A lethal legacy of misguided failures is coming back to haunt New Labour ministers, yet these hapless hypocrites hide behind a shield of accountability, blaming everyone but themselves. Shuffling up and saying sorry to parliament just isn't good enough.
Last week it was a damning report into the scandal of Baby P, this week an equally damning report from health watchdogs on needless deaths at a Staffordshire hospital.
The arrogant response to both from ministers was to say 'sorry'. Burying their heads in the sand, sweeping it under the carpet, forgetting about the pain, suffering and deaths.
Both Brown and his health secretary, Alan Johnson, were quick to say sorry to parliament today. But not for the sorry state of their misguided and useless policies in the NHS which has left 400 dead.
Brown apologised for the appalling failings at what has been branded a 'Third World' hospital. Johnson waded in and apologised for the "pain and anguish" caused.
But both steadfastly refused to own up to their failures and mistakes.
The deluded prime minister rejected suggestions NHS targets had contributed to the problems, instead blaming it all on "low standards of management."
But the damning report from health watchdogs exposed a bunch of health chiefs obsessed with form-filling and targets, while squirrelling away millions of pounds which could have been spent on helping patients.
As with the Baby P scandal, when children's secretary, Ed Balls, refused to shoulder any of the blame, ministers can play the blame game and pass the buck on to someone else.
Yet it is the obsession with form-filling, targets and a hospital more bothered about saving cash for a trust status bid than spending taxpayers' money on patient care, which is at the heart of the problem.
Tuesday's healthcare commission report revealed deficiencies at "virtually every stage" of emergency care and managers pursued targets to the detriment of patient care.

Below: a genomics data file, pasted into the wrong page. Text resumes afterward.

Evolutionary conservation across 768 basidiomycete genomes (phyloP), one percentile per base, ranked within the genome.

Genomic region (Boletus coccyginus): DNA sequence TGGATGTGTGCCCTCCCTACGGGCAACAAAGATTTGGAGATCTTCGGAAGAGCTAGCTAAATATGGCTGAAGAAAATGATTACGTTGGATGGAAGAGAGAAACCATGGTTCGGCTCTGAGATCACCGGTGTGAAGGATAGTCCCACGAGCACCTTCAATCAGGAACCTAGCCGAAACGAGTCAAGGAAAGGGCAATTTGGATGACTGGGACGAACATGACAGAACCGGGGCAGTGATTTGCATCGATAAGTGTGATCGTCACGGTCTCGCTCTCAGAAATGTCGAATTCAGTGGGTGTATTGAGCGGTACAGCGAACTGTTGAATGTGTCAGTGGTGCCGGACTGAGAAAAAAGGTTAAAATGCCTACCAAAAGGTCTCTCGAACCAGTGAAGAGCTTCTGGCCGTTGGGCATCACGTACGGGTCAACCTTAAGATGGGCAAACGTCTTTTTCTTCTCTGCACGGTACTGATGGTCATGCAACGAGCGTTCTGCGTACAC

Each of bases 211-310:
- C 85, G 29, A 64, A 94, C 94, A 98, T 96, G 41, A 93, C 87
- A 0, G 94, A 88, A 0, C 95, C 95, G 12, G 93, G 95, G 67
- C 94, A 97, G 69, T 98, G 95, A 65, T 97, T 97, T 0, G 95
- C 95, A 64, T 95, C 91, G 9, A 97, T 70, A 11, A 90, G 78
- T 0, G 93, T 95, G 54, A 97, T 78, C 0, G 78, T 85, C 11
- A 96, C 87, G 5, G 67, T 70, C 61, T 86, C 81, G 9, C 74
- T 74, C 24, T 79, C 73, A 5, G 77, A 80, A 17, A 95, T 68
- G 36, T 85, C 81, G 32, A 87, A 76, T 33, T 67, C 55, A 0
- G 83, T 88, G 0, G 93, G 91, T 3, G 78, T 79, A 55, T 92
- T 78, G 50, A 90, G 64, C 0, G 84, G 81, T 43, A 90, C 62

And NHS watchdogs said Staffordshire Hospital put the bid for foundation status ahead of patient care and up to 400 people died needlessly.
The report cited low staffing levels, inadequate nursing, lack of equipment, lack of leadership, poor training and ineffective systems for identifying when things went wrong.
But it's that pursuit of targets and a form-filling culture which are at the heart and that's down to government policy.
Targets and the application for foundation trust status are no excuse for neglecting responsibility to patients' safety but clearly they were.
The catalogue of failings identified by the report is a horrifying indictment of the way targets are placing financial goals ahead of the patient.
Once gain this exposes the target driven culture, where ministers and managers are obsessed with the process rather than the outcome.
A management process of hospital or child protection administration, rather than putting the patient or the child as the number one priority.
A process where, if everything looks good on paper, then it must be all right. Where managers spend all their time putting the final touches to some ludicrous trust status bid imposed on them by the very government which now hides away from any responsibility.
Arguing the toss over the rights or wrongs of Blairite New Labour policies and vision is one thing. Letting that get in the way of reality, when people suffer and die as a direct result of those miserable ideals, is a shocking indictment of a blind discredited vision which should be confined to the scrap heap, before any more pointless deaths.